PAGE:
The Rube Goldberg Machine Contest (RGMC) brings the ideas of Pulitzer Prize-winning artist Rube Goldberg's "invention" cartoons to life. This Olympics of Complexity is designed to pull students away from conventional problem-solving and push them into the endless chaos of imagination and intuitive thought. To be specific, groups are given an elementary challenge: something as simple as peeling an apple, sharpening a pencil, or putting toothpaste on a toothbrush. But instead of just "solving" the problem, students have to make the solution as complicated and as convoluted as possible. In fact, the more steps - there's a minimum of twenty - the better the Rube Goldberg Machine. And what a machine! An assemblage of ordinary objects, mechanical gadgets, and the oddest odds and ends are linked together and somehow get to the desired goal.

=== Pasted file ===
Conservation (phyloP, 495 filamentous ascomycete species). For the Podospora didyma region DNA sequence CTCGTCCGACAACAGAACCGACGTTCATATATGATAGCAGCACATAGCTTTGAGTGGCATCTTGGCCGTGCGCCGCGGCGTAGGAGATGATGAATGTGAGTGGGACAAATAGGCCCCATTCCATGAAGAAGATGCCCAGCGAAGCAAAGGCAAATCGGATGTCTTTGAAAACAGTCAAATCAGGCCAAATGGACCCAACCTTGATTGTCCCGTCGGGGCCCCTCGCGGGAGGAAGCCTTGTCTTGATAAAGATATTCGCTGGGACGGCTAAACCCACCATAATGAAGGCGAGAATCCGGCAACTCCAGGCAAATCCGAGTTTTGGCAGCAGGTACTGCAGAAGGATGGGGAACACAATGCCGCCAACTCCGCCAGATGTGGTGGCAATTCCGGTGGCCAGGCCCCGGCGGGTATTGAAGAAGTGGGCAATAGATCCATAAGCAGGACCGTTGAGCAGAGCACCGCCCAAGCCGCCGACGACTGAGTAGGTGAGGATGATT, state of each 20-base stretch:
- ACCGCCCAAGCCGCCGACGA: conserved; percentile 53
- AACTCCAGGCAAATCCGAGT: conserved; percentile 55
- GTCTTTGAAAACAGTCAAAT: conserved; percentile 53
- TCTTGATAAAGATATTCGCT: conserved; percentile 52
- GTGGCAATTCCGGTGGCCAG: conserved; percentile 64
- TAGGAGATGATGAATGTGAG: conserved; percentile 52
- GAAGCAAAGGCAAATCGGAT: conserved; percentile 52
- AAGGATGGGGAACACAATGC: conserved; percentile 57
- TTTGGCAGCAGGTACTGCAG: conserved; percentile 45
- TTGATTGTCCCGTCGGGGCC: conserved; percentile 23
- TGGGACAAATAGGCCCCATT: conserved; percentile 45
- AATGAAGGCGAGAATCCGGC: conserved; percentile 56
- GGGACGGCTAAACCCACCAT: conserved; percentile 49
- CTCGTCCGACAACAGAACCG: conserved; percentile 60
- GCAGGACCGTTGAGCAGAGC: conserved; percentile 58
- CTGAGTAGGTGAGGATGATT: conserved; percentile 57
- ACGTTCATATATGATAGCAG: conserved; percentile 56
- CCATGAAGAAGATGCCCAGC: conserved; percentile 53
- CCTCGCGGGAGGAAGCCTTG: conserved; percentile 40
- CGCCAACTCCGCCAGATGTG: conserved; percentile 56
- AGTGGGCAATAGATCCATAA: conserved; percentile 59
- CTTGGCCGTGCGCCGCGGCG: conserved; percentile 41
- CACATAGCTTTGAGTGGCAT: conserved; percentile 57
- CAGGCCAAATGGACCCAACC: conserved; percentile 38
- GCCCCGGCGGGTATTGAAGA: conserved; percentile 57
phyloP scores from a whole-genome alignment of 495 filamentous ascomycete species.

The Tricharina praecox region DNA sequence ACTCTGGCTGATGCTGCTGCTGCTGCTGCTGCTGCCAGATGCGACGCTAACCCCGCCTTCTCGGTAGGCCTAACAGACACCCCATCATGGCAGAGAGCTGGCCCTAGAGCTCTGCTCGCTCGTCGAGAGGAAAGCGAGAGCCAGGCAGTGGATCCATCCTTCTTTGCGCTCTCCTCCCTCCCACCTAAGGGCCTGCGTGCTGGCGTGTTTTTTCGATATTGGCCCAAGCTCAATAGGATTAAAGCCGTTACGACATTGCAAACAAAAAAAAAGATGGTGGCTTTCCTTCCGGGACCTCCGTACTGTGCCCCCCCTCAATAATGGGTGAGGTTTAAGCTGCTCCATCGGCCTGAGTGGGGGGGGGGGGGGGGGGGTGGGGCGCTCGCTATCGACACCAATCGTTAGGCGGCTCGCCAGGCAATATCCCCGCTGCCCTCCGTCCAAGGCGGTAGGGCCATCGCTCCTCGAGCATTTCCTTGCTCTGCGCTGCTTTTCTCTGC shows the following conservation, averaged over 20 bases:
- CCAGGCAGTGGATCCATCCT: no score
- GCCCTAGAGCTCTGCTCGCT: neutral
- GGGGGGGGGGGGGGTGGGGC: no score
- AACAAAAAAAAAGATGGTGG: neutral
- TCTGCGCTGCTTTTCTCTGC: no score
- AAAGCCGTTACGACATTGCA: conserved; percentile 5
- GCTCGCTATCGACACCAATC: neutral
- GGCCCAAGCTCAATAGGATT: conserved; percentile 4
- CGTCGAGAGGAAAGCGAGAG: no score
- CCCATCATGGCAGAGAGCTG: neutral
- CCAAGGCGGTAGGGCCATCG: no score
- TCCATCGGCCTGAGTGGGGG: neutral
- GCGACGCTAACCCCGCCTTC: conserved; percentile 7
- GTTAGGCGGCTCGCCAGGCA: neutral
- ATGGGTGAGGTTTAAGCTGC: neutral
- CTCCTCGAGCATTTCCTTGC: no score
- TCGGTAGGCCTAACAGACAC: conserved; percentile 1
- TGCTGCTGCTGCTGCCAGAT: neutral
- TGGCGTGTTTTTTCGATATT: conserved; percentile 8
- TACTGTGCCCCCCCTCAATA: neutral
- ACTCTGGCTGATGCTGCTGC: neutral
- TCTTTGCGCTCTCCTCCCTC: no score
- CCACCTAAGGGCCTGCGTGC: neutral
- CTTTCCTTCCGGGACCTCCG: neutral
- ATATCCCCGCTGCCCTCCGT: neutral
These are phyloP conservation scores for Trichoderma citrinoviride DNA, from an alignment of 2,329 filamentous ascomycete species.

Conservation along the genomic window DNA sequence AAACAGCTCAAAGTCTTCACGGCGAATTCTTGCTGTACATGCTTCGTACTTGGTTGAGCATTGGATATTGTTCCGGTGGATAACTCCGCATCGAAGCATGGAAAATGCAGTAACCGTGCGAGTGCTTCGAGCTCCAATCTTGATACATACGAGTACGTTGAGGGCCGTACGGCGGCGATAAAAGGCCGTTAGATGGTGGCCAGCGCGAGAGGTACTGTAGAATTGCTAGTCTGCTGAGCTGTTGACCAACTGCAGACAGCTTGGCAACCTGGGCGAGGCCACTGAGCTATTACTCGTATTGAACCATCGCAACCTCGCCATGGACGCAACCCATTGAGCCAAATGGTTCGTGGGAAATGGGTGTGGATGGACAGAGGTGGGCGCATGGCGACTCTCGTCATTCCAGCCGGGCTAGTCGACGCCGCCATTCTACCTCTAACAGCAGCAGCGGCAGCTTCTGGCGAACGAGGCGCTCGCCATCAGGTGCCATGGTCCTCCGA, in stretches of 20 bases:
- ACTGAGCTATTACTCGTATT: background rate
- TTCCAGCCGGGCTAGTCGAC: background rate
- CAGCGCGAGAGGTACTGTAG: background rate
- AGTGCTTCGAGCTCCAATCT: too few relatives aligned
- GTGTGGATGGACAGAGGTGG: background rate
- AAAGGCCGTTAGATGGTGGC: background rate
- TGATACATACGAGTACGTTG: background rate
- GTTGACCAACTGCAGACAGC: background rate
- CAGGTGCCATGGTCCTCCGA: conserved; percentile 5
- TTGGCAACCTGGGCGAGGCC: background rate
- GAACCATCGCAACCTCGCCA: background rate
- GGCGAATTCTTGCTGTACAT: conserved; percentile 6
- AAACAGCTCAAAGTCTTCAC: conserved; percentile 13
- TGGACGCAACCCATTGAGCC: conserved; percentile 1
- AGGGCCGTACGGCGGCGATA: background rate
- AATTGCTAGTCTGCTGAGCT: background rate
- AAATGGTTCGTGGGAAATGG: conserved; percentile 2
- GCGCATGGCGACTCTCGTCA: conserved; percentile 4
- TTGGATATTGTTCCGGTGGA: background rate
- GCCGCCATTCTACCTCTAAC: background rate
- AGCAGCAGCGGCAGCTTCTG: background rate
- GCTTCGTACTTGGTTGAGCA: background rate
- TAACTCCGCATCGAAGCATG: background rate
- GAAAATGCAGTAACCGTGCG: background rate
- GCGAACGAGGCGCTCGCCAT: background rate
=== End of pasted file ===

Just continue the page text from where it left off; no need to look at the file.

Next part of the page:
There is also an article on Ars technica describing the ups and downs of competitors as they compete with gravity and mechanics as much as against each other. Although I suspect that such challenges are preaching to the converted, it is hoped that making them more public events will encourage some fresh minds into the area of STEM (Science Technology Engineering and Mathematics; sometimes Medicine is added to make STEMM).